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RE: Choosing a garden site

  • Subject: RE: [cg] Choosing a garden site
  • From: "Honigman, Adam" <Adam.Honigman@Bowne.com>
  • Date: Fri, 15 Jun 2001 10:53:28 -0400


First stop:

Please go to the American Community Gardening Association website and read
through it completely:

http://communitygarden.org . This page is invaluable:

Once you have people with strong backs and stomachs committed to engaging in
this project( you never know what is buried under all that rubble) research
the ownership of the property thoroughly. Oft times derelict lots like this
may have escheated ( reverted to the government because the owner didn't pay
his taxes.) If so, it becomes an issue that you'll have to talk to your
local municipality about and have to create local political support for. It
will mean getting enough local residents and local business owners to agree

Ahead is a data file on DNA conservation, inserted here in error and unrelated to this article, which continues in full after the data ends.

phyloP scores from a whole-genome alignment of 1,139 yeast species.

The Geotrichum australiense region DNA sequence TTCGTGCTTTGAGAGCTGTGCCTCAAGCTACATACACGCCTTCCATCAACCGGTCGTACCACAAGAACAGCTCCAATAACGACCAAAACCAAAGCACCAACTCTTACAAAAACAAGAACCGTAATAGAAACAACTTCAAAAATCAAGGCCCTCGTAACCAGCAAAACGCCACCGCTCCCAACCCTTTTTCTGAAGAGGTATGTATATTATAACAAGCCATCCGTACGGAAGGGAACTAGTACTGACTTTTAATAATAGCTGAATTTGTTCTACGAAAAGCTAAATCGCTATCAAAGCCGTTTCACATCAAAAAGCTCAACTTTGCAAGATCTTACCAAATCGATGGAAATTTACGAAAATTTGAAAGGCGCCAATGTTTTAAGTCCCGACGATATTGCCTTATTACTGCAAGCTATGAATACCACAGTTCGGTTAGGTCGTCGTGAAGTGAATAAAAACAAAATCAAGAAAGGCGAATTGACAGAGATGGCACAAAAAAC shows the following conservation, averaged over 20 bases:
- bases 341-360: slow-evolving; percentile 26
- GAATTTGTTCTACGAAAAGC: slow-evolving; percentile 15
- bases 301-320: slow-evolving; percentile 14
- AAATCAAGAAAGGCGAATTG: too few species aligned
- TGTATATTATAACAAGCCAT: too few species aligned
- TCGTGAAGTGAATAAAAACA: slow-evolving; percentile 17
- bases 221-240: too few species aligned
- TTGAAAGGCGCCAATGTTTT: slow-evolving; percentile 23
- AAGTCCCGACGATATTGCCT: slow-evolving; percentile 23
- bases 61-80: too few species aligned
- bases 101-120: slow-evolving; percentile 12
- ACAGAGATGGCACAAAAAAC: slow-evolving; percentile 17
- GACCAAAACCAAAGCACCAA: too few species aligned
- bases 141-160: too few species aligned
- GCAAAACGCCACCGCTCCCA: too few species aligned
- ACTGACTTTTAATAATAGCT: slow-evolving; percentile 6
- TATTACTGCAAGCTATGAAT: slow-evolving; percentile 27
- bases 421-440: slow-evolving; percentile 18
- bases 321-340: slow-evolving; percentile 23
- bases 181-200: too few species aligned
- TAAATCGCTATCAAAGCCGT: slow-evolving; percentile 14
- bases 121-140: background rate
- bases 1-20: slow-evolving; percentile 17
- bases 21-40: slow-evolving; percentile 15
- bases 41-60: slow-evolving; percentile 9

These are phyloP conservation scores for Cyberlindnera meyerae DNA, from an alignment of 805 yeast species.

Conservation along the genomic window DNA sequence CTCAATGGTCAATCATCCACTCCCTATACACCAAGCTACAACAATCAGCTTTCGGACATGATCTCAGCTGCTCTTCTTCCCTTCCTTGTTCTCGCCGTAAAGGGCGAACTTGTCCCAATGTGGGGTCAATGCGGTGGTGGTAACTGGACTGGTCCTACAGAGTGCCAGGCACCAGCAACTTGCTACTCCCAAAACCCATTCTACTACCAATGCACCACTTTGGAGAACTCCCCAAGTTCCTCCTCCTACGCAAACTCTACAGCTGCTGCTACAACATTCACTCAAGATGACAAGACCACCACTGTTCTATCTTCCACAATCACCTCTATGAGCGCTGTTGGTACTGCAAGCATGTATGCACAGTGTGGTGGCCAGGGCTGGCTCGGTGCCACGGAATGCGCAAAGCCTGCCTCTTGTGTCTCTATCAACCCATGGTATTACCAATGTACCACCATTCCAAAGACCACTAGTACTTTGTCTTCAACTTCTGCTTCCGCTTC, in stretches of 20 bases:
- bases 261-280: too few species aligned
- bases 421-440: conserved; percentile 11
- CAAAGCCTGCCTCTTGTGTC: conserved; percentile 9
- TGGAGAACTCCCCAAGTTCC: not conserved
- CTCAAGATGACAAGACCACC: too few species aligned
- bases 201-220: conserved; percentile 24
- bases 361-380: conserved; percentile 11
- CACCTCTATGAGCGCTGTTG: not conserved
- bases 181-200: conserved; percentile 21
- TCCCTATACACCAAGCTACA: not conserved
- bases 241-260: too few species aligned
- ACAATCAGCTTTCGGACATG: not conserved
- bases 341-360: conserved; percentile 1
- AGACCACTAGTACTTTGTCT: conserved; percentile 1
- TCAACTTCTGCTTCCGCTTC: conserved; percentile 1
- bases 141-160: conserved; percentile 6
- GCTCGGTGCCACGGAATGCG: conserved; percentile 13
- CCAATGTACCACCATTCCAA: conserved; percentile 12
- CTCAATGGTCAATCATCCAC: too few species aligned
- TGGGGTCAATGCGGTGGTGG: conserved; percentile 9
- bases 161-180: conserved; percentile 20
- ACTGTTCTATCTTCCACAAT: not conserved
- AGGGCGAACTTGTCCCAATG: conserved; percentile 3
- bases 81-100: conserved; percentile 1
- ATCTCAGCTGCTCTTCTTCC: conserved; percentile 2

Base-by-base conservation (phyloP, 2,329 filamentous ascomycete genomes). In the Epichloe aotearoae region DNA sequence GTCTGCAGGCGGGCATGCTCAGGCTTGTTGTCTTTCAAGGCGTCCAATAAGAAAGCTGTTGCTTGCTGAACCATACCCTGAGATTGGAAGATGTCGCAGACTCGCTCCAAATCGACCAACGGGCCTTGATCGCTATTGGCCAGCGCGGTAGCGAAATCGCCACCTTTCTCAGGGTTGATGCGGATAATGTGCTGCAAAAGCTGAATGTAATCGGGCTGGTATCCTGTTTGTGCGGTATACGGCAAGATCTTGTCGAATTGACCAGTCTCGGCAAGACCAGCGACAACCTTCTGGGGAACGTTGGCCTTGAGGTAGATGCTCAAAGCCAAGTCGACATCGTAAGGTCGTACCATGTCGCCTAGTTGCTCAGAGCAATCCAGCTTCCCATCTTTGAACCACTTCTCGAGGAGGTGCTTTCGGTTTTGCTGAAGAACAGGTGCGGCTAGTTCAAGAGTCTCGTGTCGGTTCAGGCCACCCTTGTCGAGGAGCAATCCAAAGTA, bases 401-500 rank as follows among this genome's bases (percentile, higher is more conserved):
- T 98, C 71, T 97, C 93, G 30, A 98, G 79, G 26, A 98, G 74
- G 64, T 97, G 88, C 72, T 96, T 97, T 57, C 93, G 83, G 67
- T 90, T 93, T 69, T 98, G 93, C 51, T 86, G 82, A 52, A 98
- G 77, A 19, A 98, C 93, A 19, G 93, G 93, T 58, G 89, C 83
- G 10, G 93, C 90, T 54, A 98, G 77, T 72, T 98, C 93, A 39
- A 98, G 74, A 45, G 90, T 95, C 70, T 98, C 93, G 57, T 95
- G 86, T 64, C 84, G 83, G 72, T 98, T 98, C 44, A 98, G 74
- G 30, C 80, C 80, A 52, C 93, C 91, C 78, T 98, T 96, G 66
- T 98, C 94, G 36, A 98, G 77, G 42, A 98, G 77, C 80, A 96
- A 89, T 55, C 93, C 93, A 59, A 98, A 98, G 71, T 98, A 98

that the space should be a community garden and that you local elected
officials need to support it. Depending on the real estate pressures in your
area, this can be a lengthy and relatively painless process or a massive,
heroic effort.

Remember, you are dealing with not-for-profit, volunteer run public land
management not merely gardening. Community gardening is 50% gardening and
100% political.

Good luck, please let us know how it works out for you!
Adam Honigman

-----Original Message-----
From: Katherine Gusmano [mailto:katiecat@worldnet.att.net]
Sent: Thursday, June 14, 2001 9:15 PM
To: community_garden@mallorn.com
Subject: [cg] Choosing a garden site

My neighbors and I are interested in getting a community garden project
started in our town. We are particularly interested in using a lot that
has been vacant for many years, collecting old furniture, tires, beer
bottles, and other trash. How should I go about trying to secure
permission to use this space? I believe it is privately owned. Thanks
for your help! - Katie

community_garden maillist  -  community_garden@mallorn.com

community_garden maillist  -  community_garden@mallorn.com

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